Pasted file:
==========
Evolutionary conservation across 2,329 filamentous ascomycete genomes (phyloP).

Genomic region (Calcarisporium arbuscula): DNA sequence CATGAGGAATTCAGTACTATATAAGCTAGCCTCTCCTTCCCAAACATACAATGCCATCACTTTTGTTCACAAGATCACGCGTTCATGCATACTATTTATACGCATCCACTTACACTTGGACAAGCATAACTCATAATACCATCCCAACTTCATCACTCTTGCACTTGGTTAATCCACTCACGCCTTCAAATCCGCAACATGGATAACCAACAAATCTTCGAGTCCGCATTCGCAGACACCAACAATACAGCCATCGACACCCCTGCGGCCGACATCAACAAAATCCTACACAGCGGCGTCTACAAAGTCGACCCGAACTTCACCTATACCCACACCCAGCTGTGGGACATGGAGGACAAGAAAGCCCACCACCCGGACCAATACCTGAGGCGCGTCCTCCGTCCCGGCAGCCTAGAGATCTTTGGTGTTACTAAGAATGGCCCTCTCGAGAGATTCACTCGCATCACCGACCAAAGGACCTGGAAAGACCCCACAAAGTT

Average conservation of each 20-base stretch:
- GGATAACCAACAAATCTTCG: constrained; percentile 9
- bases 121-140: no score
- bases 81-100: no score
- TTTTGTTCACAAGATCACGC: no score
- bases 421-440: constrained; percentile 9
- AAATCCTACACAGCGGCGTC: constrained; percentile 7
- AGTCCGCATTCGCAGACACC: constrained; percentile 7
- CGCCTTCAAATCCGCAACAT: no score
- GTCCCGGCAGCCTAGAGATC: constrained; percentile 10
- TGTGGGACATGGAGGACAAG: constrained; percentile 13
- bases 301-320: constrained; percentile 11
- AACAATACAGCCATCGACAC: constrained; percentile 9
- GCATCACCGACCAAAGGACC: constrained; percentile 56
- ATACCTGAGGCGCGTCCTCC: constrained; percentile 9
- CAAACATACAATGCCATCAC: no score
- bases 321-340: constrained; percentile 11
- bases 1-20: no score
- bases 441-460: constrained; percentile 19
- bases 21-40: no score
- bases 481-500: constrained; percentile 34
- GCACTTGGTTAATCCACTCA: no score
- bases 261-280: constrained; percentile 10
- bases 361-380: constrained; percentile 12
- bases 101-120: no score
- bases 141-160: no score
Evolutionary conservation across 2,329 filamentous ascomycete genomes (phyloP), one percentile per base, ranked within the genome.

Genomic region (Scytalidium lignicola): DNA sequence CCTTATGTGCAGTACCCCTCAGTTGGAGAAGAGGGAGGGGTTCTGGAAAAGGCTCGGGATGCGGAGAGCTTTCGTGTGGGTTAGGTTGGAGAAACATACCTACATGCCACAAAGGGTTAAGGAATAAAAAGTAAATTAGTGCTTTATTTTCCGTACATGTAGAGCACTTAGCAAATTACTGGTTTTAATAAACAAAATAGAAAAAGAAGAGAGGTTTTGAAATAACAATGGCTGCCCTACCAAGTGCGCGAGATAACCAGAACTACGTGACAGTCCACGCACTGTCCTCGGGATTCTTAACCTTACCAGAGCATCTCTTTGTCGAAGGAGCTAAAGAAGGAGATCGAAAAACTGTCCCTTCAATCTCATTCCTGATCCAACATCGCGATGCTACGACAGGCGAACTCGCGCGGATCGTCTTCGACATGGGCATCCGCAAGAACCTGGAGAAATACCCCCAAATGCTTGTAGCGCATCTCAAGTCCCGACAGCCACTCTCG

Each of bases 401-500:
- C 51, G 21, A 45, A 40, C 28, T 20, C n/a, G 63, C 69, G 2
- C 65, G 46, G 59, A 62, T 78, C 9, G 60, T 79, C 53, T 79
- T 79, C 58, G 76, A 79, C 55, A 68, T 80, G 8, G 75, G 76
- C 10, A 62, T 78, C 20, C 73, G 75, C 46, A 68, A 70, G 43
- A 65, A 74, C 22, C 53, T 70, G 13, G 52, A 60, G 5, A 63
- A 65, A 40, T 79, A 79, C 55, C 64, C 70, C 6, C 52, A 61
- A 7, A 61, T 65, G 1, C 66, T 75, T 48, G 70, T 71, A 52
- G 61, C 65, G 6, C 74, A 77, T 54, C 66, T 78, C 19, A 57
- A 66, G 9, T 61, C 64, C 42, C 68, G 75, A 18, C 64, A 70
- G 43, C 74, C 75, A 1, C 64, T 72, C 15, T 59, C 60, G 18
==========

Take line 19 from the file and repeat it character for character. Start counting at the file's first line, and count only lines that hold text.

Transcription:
- bases 321-340: constrained; percentile 11